Diane Harris has turned more than 30 years’ experience as a quilter, editor, teacher, and designer into an alter ego—the Stash Bandit—that urges us all to think outside the box and be open to “happy accidents.”
Diane has come to be known for her signature bright-and-scrappy aesthetic, with an emphasis on scrappy. While she’ll occasionally make a quilt in solids or using a limited number of fabrics, she’s primarily into scrap quilts. “Nine out of 10 quilts I make are scrap quilts,” she says. “In my trunk shows, I talk about the things to think about when making a scrap quilt: how to tie it together using fabrics from your own stash, and how you can have a lot of fabrics with a unifying element.”
Her passion for quilts that sparkle is one she’s developed over the past three decades. The Nebraska native learned to sew garments through 4-H when she was a young girl, but didn’t start quilting until 1984 when she was pregnant with her first child. She was looking for something new to do, and of the few classes her local fabric store offered, quilting looked the most interesting.
“We made a sampler quilt in that first class, and I took to it like a duck to water,” she says. “I loved it.”
Diane’s early quilts were typical of the styles popular in the 1980s, “back when you had to put muslin in every quilt because there were only four fabric choices at every store,” she remembers. “I was following some patterns, but there wasn’t a great abundance of stuff on the market like there is now. This was before rotary cutters, when you made templates, traced around them on fabric, and cut them out with scissors. Not having an abundance of patterns and how-to’s and fabric, part of the intrigue was the thrill of the hunt. The closest quilt store by about 1988 was an hour away from me. Ten years later when there started to be stores everywhere, part of the fun had been taken out because there wasn’t so much of a hunt anymore.”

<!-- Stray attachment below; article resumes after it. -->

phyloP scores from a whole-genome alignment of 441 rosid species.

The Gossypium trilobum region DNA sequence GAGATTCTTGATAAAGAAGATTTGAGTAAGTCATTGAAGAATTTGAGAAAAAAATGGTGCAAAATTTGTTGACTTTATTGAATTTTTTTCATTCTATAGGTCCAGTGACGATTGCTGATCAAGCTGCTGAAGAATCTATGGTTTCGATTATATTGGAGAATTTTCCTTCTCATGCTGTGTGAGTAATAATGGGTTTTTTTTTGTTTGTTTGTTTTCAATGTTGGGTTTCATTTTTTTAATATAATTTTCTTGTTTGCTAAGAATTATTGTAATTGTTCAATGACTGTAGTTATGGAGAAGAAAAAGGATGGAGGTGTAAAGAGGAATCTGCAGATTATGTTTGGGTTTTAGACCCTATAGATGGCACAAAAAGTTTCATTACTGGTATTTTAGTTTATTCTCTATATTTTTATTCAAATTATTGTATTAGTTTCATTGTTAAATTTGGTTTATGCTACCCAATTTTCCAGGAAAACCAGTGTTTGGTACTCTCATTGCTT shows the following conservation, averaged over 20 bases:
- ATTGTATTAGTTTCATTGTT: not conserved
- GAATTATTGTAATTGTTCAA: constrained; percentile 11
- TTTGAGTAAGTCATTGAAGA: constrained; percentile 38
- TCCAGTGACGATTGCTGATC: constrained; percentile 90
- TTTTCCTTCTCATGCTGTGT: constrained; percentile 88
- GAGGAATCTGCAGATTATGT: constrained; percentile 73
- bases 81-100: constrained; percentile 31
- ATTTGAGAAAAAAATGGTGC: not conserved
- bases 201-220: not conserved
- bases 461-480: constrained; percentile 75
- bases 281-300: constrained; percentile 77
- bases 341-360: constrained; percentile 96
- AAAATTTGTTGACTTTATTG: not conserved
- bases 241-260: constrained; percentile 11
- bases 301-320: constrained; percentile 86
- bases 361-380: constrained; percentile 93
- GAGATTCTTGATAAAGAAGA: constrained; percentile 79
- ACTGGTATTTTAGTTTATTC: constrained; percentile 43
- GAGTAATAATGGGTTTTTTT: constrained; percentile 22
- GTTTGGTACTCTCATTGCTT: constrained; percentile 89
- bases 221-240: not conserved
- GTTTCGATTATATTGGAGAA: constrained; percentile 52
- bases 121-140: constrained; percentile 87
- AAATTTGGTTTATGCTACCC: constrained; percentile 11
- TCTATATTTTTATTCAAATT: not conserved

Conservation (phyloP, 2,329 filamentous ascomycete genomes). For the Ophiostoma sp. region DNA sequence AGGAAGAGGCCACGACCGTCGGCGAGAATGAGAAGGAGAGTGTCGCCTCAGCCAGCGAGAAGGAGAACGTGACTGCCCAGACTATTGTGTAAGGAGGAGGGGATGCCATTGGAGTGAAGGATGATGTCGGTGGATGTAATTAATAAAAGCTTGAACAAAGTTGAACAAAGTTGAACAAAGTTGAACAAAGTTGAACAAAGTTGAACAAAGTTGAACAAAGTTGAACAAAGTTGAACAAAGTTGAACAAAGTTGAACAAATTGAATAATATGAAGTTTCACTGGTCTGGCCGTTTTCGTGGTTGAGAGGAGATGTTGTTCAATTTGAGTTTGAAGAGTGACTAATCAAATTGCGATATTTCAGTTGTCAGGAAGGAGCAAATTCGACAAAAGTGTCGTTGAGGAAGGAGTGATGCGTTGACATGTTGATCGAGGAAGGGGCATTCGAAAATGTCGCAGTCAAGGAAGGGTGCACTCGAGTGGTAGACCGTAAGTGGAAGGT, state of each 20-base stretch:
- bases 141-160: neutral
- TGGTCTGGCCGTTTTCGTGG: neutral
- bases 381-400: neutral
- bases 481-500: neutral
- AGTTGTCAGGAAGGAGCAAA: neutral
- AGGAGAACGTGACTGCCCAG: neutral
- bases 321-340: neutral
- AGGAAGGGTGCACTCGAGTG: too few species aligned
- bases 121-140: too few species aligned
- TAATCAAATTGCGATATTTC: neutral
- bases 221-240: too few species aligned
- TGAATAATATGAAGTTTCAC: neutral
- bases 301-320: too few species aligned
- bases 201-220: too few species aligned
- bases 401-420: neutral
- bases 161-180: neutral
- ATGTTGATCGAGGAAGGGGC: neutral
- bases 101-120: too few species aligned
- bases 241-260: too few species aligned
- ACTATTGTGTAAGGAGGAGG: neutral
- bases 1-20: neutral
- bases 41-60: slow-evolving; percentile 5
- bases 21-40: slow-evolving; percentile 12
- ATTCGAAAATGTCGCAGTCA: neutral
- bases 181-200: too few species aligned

For a number of years, Diane and her family lived in the Denver, Colorado, area, during which time she worked as an editor for Quiltmaker magazine from 2005 to 2016. She’s now back in rural Nebraska, near a little town called Bladen about 130 miles southwest of Lincoln. Despite being 35 miles from the nearest fabric store, these days she has no problem putting considerably more than four fabrics in each quilt.
Diane’s original patterns first started getting published not long after she started working for Quiltmaker, but it’s only been in the past five years that she’s truly felt like a quilt designer. In the beginning, designs she considered good were more of an accident, instances when she stumbled onto something and realized it could be effective. “Design wasn’t my forte,” she says.
An article she read about a particular art quilter that described how the artist had tried plenty of things that didn’t work before she landed on the thing that did was eye-opening. Up until that point, Diane thought designers just came up with great ideas. “I realized that’s not how it happens!” she says.
Some ideas she scribbled on the back of an envelope that ended up turning into effective quilt designs sealed the deal. She realized, “If I could allow myself to play, good things could happen.”
She still designs mostly by playing and experimenting. “I don’t have a strong background in art or elements of great design, but I’ve learned to have a sensibility about what might work,” she says. “I’ve learned to ask questions like ‘What would happen if?’ or ‘Maybe I should try this.’”
Diane’s best piece of advice for new scrap quilters? Make your first scrap quilt a one-color quilt. “The easiest color to start with is red,” she advises. “As quilter and author Mary Ellen Hopkins said, all reds clash well. Use a range of reds, with maybe one neutral.”
As the Stash Bandit, Diane presents a variety of classes and trunk shows, the result of the lessons she’s learned and the many quilts she’s made. “I named my business Stash Bandit because I wanted a sense of playfulness and to communicate the idea that you can make quilts with what you already have,” she says. “There are some amazing quilts hiding in your stash.”